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  1. wotcha22
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    #1

    Having been tired/ Tired she quit her job.

    1. Having been tired she quit her job.

    2. Being tired she quit her job.

    3. Tired she quit her job.

    My question here is that whether it is possible to omit 'Having been' in the sentence 1 to make like a sentence 3.

    (I think sentence 2 can be changed into sentence 3)

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    #2

    Re: Having been tired/ Tired she quit her job.

    Both 'having been' and 'being' could be omitted. You need a comma after 'tired'.

    Tired, she quit her job.

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  2. MikeNewYork's Avatar
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    #3

    Re: Having been tired/ Tired she quit her job.

    In all cases, there should be a comma after "tired". For me, only #2 is natural.

  3. emsr2d2's Avatar
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    #4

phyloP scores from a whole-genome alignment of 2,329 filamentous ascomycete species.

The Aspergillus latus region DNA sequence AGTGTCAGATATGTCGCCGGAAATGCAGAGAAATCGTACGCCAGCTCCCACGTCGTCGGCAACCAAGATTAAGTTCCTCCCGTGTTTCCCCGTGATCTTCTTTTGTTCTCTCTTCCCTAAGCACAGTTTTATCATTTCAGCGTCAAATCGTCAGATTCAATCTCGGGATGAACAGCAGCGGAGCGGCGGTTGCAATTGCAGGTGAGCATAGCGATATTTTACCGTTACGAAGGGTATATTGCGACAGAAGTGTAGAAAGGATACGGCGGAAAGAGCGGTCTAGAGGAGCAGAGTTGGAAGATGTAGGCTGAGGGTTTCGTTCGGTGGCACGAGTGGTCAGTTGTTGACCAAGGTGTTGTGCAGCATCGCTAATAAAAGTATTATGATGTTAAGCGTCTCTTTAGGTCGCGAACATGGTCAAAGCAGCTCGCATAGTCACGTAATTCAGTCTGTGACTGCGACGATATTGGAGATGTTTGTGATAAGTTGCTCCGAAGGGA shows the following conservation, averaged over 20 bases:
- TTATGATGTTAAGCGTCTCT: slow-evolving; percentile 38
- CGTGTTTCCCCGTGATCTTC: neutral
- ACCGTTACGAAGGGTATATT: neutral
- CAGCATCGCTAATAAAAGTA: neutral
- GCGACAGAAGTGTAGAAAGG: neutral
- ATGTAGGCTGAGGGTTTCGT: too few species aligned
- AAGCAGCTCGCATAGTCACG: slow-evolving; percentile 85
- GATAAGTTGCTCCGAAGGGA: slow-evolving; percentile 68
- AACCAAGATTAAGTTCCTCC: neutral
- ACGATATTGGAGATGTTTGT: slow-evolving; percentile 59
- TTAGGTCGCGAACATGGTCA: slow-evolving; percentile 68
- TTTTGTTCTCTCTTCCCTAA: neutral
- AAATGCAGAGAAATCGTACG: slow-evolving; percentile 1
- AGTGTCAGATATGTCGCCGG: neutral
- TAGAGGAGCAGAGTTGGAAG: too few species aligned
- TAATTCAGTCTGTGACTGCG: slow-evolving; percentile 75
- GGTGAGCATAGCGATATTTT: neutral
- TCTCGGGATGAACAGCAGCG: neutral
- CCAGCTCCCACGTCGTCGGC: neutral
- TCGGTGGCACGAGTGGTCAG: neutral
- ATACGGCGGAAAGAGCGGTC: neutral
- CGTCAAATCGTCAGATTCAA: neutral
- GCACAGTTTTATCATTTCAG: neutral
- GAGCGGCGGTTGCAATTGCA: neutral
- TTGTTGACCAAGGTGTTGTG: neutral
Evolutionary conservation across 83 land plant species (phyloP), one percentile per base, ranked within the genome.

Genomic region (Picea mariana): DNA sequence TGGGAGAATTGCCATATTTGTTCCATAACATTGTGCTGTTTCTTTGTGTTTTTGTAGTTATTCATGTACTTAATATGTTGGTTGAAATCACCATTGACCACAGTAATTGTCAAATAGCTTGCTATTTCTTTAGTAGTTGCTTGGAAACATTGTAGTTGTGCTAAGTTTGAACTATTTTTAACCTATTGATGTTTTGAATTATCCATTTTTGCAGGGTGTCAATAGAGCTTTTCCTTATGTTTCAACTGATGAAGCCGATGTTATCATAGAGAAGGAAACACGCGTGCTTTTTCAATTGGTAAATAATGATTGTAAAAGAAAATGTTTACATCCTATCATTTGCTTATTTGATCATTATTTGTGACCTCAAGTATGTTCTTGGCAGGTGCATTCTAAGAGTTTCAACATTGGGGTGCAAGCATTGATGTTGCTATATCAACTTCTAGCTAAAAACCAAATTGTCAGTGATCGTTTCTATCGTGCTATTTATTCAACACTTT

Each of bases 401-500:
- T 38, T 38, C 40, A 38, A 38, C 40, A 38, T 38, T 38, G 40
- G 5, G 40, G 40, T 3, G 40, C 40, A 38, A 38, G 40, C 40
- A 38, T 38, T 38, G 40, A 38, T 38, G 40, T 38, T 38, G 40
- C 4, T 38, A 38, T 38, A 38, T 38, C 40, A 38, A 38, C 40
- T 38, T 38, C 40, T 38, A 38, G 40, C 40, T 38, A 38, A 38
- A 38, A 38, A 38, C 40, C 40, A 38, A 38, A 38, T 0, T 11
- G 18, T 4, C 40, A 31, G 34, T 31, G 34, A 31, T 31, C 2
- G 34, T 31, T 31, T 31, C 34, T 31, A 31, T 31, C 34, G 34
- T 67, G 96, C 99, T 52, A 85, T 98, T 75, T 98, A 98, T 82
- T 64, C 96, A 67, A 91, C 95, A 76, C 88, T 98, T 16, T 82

Re: Having been tired/ Tired she quit her job.

    Wording or commas aside, I don't find it a natural idea at all. Quitting your job is not a natural reaction to being tired. I could understand something like "Her job made her so exhausted that she resigned. She just couldn't take it any more".

    After "Tired, ..." etc, I would expect "[Being] Tired, she went to bed" or "she sat down" or "she had a rest".
    Remember - if you don't use correct capitalisation, punctuation and spacing, anything you write will be incorrect.

  4. wotcha22
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    #5

    Re: Having been tired/ Tired she quit her job.

    Quote Originally Posted by MikeNewYork View Post
    In all cases, there should be a comma after "tired". For me, only #2 is natural.

    Do we need a comma if 'being tired' follows the sentence like 'She quit her job. being tired'?

  5. bhaisahab's Avatar
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    #6

    Re: Having been tired/ Tired she quit her job.

    With or without a comma that is a completely unnatural sentence.

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